Closed Positions since 6/30
  • I briefly owned Loyalty Ventures (LYLT) for a month or so following the spinoff from ADS and got sliced up trying to catch the falling knife, it ended up being my biggest single performance detractor for the year.  But it is too early to tell if I completely misjudged the business quality but the stock was punished early, sold off from nearly $50 in the when issued market until below $30.  The CEO has been buying shares, I'll revisit it at some point.
  • I also only briefly owned Franklin BSP Realty (FBRT) following their reverse merger with Capstead Mortgage Corp (CMO), my math was wrong and the upside was too small in the first place.  FBRT is probably an interesting buy for some income investors, the management team has a good reputation and has managed the REIT well privately, but for me it was too small of a position and I moved on.
  • Condor Hospitality Trust (CDOR) worked out well but I probably could have traded around it better.  After only selling their assets to Blackstone, there was a trading day or two there where some uncertainty existed around the true net asset value per share.  And then this week it traded at near the liquidating dividend, I sold a couple weeks ago, but those that bought this week might end up with a free look at whatever is remaining once the corporate shell wraps up.
  • CorePoint Lodging (CPLG) didn't work out very well, I made a mistake and missed the IRS payment that had to come off the top as well as that the new buyer would want to rid themselves of the Wyndham (WH) management agreement.  I'm sort of glad this will be private again as I've had it wrong now multiple times.
  • LGL Group (LGL) got caught up in the "high redemption, low float SPAC" trend that lasted a few weeks.  LGL was invested in the SPAC sponsor of DFNS, DFNS had options available on it and when 90+% of the SPAC's shareholders redeemed for trust value, the newly public IronNet (IRNT) became a meme stock due to limited float and options/gamma squeeze possibilities.  I sold my warrants I held into that madness for a gain.  The company is doing a spinoff of their operating business in Q1, I plan to revisit early next year and might re-take a position.
  • Communications Systems Inc (JCS) also seemed to get caught up in some strange day trading dynamics on the day it announced their initial pre-merger $3.50 dividend that well known to anyone following the company.  But the stock spiked from $6.79 the day before to over $9 the next day and got as high as $10 the week after that.  I didn't top tick it or anything, but did take advantage of that bit of luck and sold my shares.  The company still hasn't complete its merger with Pineapple Energy, having recently moved their outside merger date to 3/31/22.  The shares trade pretty cheaply today if things go to plan (but thus far they haven't), I plan to revisit it again early in 2022.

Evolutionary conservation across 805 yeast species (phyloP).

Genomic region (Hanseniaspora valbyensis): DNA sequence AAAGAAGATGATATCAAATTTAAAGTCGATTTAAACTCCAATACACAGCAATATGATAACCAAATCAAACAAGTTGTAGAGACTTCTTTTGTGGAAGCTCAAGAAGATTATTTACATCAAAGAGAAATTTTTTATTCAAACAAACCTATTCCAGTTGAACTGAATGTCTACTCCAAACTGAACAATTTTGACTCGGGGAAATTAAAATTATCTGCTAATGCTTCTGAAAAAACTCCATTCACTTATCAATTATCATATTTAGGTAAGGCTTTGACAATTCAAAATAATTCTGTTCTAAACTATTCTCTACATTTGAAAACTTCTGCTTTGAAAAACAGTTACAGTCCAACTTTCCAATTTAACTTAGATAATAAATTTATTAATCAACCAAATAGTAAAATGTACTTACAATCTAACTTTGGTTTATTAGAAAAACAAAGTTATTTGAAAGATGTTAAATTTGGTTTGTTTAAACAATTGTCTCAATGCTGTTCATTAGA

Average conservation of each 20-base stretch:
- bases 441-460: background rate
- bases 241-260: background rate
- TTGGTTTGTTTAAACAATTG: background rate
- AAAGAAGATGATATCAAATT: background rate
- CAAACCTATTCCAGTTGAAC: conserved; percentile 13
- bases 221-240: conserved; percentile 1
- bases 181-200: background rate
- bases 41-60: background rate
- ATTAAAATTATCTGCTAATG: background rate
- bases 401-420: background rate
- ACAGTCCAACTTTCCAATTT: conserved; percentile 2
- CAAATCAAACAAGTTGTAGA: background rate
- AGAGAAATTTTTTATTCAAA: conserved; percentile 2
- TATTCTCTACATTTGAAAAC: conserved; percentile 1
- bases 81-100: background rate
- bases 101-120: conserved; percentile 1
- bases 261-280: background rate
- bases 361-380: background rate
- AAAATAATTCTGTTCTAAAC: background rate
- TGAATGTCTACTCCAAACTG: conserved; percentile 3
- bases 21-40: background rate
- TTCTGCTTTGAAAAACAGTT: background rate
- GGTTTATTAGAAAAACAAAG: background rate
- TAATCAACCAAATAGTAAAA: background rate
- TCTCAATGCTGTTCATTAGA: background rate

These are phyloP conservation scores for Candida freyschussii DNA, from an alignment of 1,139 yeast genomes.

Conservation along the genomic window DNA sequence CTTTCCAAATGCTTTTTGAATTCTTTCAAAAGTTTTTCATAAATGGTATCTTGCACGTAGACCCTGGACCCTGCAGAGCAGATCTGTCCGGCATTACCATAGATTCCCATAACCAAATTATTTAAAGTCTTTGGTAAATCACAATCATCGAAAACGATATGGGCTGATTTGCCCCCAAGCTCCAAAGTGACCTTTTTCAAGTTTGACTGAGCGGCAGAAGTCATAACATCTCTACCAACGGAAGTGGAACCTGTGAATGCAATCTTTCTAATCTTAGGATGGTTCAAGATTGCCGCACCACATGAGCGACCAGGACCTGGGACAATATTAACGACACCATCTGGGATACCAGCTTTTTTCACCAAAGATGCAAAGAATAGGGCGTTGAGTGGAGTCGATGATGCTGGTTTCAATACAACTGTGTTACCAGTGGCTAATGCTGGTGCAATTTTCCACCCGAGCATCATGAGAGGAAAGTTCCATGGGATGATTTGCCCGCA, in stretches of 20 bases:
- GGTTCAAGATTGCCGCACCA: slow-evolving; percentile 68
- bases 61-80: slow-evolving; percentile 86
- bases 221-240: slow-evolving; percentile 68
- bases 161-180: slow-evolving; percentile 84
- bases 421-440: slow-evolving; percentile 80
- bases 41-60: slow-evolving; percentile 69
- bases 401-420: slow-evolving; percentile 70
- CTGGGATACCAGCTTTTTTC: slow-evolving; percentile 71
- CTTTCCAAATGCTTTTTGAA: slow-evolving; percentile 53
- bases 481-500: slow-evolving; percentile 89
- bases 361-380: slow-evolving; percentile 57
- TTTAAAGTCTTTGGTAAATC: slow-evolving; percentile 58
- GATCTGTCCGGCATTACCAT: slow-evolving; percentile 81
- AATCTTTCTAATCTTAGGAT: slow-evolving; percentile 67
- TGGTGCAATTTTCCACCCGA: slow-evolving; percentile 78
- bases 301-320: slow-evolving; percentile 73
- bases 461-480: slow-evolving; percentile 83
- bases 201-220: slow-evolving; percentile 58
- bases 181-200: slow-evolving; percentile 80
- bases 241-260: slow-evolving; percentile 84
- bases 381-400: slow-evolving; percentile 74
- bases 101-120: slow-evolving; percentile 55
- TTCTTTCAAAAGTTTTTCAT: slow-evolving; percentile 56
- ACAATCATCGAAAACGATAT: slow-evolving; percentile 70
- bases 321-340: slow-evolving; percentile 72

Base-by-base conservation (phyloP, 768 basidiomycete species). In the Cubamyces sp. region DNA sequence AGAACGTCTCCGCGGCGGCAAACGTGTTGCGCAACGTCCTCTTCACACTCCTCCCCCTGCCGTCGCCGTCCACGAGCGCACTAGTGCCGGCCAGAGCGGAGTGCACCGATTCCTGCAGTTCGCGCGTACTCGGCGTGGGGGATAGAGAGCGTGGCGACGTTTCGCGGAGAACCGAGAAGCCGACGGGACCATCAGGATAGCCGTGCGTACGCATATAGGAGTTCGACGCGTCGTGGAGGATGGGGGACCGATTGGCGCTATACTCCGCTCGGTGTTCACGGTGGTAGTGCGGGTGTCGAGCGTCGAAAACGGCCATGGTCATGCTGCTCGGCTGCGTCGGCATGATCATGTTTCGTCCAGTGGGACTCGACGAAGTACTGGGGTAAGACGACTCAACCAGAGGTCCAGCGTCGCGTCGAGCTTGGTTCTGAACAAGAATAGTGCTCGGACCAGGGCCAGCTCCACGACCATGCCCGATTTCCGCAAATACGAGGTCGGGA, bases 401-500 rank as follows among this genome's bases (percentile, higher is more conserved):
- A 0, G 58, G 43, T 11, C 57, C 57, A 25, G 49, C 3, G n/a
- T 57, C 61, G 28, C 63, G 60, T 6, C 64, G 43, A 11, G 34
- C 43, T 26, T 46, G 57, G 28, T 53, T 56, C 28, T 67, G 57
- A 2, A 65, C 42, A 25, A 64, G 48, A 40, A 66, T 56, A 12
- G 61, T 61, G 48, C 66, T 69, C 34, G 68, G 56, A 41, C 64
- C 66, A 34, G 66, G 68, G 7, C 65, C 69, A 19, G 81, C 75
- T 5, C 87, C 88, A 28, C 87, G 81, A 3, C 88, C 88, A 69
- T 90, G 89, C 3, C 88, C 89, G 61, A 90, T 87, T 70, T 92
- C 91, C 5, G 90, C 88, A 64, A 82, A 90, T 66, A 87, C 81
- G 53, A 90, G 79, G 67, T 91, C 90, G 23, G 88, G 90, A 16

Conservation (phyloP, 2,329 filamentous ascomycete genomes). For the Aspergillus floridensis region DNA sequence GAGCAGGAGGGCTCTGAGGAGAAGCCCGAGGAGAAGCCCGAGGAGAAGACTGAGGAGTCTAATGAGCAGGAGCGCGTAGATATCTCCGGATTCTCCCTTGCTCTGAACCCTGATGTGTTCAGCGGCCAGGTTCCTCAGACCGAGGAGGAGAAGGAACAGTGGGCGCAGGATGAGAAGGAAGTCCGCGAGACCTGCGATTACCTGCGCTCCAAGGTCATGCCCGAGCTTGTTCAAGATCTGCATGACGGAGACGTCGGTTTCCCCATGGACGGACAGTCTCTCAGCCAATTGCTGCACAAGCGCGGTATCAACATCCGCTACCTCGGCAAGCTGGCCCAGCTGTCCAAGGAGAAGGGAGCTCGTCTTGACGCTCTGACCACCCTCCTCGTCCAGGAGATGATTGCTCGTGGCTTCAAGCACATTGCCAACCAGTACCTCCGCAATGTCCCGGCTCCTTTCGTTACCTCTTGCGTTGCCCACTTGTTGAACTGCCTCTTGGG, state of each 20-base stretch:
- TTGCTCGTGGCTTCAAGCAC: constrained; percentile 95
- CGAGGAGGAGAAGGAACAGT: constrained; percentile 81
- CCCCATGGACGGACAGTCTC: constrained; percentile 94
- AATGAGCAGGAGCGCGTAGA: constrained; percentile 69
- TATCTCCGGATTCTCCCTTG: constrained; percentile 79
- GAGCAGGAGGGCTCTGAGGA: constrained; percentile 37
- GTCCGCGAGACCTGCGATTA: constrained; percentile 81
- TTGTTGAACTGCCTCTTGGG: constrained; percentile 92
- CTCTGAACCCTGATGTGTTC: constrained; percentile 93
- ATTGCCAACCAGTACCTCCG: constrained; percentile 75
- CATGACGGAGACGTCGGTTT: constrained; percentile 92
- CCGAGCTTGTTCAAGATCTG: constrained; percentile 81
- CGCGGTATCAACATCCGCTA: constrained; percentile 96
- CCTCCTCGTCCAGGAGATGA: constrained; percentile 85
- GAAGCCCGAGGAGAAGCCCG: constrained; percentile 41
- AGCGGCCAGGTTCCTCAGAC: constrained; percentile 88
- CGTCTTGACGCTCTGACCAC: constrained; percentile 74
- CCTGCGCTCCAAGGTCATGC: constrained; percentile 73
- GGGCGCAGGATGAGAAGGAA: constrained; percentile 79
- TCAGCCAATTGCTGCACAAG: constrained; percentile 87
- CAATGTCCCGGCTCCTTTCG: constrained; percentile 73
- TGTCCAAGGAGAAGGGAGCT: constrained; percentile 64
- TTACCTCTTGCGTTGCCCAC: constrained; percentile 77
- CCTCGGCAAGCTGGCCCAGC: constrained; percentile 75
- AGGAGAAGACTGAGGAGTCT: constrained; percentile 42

• Retail Value (RVI) I sold shortly after the large liquidating dividend as I didn't feel like I had a good grasp on the remaining value of the stub.  There's been some good discussion in the comments section that has continued, which I always appreciate and I might revisit this one as well as the liquidation is near its end.
  • The MMA Capital Holdings (MMAC) deal closed as anticipated.
Performance Attribution

Current Portfolio
Additionally, I own CVRs or non-traded liquidation trusts in BMYRT, OMED, IDSA, PRVL

No money was added or withdrawn during the year (but I will likely need to withdraw funds in 2022 for taxes).  My leverage is particularly high at the moment, not a market call, more a result of trying to delay some gains into the new year for tax planning purposes.  On average, I was probably 115-120% long in 2021.

Disclosure: Table above is my taxable account/blog portfolio, I don't manage outside money, and this is only a portion of my overall assets (I also have a stable job, not living off this money).  As a result, the use of margin debt, options, concentration doesn't fully represent my risk tolerance.

Monday, December 27, 2021

BRT Apartments: Another Sunbelt Multi-Family REIT with Governance Issues

I didn't mean for this to be a mini-series, but as I was looking through ARL/TCI I remembered another REIT that I looked at years ago, BRT Apartments (BRT), that fits as an addition to the "sunbelt multi-family M&A craziness" themed basket.  BRT Apartments is primarily a class B, value-add, garden style apartment portfolio in the southeast and Texas (35 properties, ~9500 units, ~$1150/month rents, loosely similar to NXRT's portfolio).  

BRT also shares some similarities to TCI but thankfully is a little simpler, it owns both apartment buildings directly and through unconsolidated joint ventures which makes the accounting a bit challenging to untangle (typical REIT investors shun complexity), and it is also family owned with the Gould family owning ~25% of the stock.  The founder, Fredric Gould is 85 and still a member of the board, his two sons hold executive positions including one that is the CEO, and a cousin is also involved as an EVP.  The governance issues here don't seem as egregious as ARL/TCI but maybe on par with BRG.  The Gould family does have a shared services agreement with their family office that provides "investment advice and long-term planning" and other services to the company (sounds like something an internal REIT shouldn't need to outsource), which has averaged about $1.4MM in each of the last several years.  BRT also uses a property manager for some of their properties that is wholly owned by the Gould family.  The Gould's also previously managed the company via an external asset manager "REIT Management" but this is now technically an internally managed REIT.